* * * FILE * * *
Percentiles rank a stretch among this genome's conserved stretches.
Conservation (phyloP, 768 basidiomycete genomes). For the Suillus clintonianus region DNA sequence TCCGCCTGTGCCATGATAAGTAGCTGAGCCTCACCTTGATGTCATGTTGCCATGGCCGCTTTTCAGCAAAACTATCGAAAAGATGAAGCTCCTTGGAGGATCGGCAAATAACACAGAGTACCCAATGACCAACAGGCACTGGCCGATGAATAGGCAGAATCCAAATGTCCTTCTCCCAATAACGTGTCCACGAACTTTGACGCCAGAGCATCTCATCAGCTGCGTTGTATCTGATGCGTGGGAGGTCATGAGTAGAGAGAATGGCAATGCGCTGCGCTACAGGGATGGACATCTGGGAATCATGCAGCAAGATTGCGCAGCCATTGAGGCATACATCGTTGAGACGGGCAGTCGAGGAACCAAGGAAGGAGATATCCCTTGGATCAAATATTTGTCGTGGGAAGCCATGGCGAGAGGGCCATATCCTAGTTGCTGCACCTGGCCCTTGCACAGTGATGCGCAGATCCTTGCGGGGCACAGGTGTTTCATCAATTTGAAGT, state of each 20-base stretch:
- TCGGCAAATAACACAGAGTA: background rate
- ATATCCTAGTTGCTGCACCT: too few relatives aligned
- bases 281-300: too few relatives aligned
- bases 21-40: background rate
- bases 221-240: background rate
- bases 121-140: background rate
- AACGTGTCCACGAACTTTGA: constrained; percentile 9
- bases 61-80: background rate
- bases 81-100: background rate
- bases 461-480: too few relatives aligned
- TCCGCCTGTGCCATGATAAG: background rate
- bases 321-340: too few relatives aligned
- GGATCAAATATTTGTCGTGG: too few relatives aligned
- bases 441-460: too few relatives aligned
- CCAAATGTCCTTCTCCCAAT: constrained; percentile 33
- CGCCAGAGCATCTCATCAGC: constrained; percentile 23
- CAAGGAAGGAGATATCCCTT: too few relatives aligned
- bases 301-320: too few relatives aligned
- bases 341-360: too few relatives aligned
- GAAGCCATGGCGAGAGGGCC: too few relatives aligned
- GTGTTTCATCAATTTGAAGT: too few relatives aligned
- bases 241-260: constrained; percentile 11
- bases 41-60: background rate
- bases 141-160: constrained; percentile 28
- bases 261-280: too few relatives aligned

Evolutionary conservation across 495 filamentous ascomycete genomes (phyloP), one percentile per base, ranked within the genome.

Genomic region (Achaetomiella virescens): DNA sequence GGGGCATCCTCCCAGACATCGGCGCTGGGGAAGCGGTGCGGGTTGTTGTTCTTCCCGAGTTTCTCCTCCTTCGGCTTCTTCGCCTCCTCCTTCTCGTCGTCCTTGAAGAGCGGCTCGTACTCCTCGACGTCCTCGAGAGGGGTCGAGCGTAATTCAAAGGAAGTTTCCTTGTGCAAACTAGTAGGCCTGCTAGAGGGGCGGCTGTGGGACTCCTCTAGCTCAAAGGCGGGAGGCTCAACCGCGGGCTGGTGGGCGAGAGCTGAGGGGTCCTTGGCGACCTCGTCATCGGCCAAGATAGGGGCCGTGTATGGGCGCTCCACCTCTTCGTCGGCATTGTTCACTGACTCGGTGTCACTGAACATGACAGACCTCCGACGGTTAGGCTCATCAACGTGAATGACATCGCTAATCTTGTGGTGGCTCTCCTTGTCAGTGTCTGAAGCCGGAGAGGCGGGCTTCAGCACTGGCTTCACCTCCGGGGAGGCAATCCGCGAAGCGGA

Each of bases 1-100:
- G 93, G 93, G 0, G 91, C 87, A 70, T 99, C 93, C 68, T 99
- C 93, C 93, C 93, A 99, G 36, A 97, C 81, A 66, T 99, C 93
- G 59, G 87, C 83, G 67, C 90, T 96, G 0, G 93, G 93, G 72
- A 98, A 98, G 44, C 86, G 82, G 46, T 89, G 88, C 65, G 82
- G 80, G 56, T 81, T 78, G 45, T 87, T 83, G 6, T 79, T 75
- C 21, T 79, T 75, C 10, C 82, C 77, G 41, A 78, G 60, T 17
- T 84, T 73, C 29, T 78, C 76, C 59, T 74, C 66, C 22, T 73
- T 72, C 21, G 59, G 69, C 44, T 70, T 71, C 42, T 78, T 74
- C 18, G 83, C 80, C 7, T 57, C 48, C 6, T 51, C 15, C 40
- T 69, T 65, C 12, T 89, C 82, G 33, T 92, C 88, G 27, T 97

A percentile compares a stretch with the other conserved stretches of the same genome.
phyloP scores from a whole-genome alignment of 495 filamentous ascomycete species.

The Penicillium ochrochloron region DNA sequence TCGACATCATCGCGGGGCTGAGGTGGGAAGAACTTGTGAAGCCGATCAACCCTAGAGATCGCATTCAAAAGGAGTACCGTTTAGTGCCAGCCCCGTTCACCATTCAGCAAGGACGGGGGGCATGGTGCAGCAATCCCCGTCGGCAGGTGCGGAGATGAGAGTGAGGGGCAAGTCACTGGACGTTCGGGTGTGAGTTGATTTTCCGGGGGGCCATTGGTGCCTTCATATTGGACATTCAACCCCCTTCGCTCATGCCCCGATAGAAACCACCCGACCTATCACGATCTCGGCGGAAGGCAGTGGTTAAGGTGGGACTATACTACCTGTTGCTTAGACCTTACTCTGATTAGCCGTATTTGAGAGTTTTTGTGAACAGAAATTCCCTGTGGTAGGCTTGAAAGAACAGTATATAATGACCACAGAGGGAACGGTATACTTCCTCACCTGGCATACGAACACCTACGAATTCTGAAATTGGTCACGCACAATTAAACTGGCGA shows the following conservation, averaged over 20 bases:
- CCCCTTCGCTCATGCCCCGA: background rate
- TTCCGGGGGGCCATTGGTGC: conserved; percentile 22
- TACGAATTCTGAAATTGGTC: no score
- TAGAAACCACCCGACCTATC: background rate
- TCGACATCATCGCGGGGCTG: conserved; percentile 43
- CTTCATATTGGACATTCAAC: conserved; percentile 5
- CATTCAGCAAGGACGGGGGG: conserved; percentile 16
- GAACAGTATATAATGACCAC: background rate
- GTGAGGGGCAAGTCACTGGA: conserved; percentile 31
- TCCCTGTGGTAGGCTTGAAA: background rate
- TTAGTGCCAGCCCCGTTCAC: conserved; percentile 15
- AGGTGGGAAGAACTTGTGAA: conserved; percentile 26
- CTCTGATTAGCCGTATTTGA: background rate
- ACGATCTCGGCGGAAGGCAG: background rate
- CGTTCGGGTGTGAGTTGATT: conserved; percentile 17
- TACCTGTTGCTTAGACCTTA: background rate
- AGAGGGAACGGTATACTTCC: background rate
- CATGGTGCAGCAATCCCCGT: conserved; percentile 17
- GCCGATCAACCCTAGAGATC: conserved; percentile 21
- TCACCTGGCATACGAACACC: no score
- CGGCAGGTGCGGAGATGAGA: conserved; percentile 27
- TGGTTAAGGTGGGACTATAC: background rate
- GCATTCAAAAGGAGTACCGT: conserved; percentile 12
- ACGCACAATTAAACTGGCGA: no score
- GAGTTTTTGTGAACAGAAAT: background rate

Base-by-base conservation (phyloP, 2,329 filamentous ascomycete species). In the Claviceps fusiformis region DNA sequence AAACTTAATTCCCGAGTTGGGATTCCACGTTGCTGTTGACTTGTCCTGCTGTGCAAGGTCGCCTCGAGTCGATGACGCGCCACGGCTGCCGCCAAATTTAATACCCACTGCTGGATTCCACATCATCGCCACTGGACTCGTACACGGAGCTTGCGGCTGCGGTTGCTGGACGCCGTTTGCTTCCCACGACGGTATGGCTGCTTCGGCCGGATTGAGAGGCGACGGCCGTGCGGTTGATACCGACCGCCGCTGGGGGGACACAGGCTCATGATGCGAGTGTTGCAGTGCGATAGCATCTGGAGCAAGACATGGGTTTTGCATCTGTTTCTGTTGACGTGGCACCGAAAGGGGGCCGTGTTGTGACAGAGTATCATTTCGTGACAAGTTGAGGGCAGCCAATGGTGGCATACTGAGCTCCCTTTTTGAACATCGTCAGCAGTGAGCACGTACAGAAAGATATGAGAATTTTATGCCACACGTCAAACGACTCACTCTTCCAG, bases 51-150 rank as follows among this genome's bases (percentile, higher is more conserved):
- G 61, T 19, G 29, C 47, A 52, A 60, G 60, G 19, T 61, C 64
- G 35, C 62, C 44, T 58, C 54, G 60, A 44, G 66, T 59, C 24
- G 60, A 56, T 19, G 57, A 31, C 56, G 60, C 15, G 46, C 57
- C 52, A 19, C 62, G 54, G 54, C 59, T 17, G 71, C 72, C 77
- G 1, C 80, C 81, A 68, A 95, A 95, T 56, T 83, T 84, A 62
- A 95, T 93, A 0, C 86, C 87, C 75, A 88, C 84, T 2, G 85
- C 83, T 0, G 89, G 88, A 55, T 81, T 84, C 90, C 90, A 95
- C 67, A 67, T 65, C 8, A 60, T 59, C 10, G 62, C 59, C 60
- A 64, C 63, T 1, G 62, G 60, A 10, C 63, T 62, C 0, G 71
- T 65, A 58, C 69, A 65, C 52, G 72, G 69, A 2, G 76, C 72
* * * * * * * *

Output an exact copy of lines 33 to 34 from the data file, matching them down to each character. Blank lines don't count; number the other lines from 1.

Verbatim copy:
- G 59, G 87, C 83, G 67, C 90, T 96, G 0, G 93, G 93, G 72
- A 98, A 98, G 44, C 86, G 82, G 46, T 89, G 88, C 65, G 82